The National Fire Protection Association is placing a special emphasis on practicing escape plans during Fire Prevention Week, Oct. 7-13.

In 2006, 80 percent of all fire deaths were caused by home fires. Last year, about 2,600 people were killed by home fires and 12,500 were injured, according to NFPA reports.

It is not enough just to have a home fire escape plan in place; it is vital that everyone living in the home practice the plan, said Judy Comoletti of the NFPA. You can have as little as two minutes to get out when fire strikes.

Sparky the Fire Dog, NFPAs official mascot, is asking the public to practice their escape plan by participating in the Great American Fire Drill. Visit to learn more.

NFPA offers the following tips for home fire escape planning:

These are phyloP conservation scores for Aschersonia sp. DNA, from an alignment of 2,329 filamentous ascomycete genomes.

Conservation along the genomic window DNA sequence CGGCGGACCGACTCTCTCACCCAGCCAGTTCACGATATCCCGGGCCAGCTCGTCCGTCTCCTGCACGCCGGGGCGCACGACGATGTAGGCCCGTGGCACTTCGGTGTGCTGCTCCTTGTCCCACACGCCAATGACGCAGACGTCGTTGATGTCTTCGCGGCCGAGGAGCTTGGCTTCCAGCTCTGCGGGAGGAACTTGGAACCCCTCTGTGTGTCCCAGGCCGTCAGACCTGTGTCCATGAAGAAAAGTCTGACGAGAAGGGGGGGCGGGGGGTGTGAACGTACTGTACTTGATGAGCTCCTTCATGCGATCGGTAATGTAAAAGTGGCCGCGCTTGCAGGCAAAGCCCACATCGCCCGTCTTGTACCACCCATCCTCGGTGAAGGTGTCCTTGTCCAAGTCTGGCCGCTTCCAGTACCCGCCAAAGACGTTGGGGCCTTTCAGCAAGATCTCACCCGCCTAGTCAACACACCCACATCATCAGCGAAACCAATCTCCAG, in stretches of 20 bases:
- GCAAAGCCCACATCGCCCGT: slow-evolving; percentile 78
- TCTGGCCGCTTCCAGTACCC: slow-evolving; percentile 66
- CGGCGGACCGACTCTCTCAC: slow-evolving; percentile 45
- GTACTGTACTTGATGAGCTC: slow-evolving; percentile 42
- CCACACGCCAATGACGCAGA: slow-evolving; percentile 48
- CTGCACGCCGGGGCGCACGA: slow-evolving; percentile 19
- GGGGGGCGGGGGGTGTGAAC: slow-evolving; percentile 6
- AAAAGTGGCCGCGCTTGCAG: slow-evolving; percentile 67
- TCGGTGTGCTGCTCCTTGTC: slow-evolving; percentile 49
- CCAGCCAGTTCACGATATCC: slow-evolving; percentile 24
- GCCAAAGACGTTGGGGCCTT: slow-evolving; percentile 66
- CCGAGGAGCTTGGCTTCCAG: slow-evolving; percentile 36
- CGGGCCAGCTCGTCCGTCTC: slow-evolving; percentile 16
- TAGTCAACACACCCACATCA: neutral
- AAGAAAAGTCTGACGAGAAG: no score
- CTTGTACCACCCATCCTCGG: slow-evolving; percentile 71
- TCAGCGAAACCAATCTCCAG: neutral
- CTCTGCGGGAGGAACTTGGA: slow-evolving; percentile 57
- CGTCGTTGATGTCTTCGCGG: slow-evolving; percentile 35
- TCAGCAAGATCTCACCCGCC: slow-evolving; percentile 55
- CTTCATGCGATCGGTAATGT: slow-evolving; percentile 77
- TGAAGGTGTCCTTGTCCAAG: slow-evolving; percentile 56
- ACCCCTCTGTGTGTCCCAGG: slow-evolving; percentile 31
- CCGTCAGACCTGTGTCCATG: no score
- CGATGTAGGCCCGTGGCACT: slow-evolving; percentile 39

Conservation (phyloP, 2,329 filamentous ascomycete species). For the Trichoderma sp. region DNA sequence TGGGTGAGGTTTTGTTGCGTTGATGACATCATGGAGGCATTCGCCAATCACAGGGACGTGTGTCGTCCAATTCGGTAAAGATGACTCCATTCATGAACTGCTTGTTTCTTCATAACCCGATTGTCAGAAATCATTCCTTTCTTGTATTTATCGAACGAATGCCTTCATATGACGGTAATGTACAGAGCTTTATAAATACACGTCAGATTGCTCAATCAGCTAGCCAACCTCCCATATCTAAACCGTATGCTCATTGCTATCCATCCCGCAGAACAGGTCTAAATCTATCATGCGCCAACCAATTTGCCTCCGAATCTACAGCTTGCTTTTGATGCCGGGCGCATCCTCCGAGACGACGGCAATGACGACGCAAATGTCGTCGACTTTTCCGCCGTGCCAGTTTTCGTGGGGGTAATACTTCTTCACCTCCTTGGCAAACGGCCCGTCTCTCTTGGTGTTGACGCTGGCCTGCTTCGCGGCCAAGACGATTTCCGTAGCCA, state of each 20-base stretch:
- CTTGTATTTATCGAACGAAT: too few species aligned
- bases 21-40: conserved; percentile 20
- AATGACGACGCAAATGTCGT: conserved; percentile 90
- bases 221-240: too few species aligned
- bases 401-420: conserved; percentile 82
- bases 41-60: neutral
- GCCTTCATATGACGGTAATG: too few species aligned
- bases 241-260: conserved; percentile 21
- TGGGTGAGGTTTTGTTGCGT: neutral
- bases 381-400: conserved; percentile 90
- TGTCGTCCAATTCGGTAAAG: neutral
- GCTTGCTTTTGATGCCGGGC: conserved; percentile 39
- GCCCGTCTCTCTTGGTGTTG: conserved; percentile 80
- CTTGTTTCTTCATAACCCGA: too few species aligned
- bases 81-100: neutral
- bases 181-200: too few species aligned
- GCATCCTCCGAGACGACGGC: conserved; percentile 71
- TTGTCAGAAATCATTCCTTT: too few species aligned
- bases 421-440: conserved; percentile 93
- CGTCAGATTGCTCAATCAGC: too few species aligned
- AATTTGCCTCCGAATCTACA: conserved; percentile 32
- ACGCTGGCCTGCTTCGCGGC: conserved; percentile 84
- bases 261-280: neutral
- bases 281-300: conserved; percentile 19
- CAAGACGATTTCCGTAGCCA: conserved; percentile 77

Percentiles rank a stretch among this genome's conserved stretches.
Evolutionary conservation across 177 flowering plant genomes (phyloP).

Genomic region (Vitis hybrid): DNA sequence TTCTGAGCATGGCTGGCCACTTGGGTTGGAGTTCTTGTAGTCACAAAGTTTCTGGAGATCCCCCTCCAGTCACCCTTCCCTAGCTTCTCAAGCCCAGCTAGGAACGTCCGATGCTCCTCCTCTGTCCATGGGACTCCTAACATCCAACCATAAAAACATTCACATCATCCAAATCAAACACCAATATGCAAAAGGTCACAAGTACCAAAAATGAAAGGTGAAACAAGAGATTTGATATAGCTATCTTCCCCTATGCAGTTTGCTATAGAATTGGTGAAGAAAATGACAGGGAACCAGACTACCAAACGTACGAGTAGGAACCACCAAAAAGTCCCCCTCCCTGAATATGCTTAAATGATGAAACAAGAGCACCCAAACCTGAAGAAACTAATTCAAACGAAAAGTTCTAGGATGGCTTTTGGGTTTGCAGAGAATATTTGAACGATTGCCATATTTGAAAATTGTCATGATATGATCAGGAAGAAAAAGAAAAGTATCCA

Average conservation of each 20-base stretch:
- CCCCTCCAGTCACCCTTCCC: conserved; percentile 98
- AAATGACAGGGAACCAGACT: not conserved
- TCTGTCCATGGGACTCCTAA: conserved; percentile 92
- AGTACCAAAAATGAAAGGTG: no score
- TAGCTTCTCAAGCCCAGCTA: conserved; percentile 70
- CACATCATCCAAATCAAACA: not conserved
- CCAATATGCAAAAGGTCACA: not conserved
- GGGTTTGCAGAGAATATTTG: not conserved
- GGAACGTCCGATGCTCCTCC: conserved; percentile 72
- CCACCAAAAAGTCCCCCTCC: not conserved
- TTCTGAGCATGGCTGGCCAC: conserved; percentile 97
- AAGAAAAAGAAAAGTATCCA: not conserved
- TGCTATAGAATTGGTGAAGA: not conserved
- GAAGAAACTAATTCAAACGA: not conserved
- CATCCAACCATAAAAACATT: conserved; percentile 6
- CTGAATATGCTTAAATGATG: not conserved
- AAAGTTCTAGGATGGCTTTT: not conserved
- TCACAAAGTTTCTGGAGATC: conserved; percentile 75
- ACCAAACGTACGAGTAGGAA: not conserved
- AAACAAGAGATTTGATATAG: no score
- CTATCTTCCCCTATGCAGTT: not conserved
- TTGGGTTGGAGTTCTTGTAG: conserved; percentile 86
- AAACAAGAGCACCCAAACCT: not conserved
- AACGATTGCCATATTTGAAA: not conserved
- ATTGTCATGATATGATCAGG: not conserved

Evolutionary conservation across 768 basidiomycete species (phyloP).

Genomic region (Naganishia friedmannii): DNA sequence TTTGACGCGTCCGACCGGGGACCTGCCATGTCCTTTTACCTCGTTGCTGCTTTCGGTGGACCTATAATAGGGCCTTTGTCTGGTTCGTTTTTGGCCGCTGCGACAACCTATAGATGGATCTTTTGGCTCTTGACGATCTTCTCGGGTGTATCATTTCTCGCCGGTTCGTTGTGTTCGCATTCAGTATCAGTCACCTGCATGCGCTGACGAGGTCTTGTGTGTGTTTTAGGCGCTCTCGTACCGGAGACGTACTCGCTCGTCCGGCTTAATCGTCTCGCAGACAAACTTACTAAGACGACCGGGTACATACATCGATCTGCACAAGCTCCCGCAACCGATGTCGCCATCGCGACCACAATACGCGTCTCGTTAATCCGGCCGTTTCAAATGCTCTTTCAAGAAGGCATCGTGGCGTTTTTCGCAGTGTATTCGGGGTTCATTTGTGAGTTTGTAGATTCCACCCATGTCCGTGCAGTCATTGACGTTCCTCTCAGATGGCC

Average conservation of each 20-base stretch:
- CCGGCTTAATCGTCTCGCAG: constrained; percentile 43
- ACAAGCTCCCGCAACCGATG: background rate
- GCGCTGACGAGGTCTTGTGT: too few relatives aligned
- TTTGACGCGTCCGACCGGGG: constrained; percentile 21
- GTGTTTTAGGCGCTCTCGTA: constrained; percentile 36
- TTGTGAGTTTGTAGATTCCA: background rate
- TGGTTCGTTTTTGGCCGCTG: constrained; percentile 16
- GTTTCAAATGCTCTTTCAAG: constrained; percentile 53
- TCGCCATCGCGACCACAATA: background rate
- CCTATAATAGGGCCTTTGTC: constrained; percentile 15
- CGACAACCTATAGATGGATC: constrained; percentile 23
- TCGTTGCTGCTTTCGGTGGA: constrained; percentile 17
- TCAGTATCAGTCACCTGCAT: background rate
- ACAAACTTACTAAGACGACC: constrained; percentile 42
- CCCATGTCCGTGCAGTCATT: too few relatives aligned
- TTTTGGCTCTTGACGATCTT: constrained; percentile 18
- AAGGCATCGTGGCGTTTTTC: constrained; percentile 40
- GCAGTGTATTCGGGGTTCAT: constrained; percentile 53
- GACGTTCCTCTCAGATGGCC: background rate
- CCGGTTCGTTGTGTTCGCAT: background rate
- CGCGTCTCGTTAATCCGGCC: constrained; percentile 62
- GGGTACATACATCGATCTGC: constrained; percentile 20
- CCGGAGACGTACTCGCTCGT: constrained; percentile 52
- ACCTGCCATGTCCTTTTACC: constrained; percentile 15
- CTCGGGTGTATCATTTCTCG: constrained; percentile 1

Install and maintain working smoke alarms on every level; inside each bedroom and outside of each sleeping area. Develop a fire escape plan that identifies two ways out of each room and a family meeting place outside. Make sure your plan allows for any specific needs in your household. If everyone knows what to do, everyone can get out quickly. Practice your plan at least twice a year. Some studies have shown that some children and adults may not awaken to the sound of a smoke alarm; they may need help waking up. If the smoke alarm sounds: Go to your closest exit, and if there is smoke on your way out, turn and use your second way out. If you must exit through smoke, get low and go under the smoke to your exit. Dont take time to pick up belongings; just get out and help others get out. Move fast but stay calm.

NFPA has been a worldwide leader in providing fire, electrical, building and life safety to the public since 1896.

For more information, visit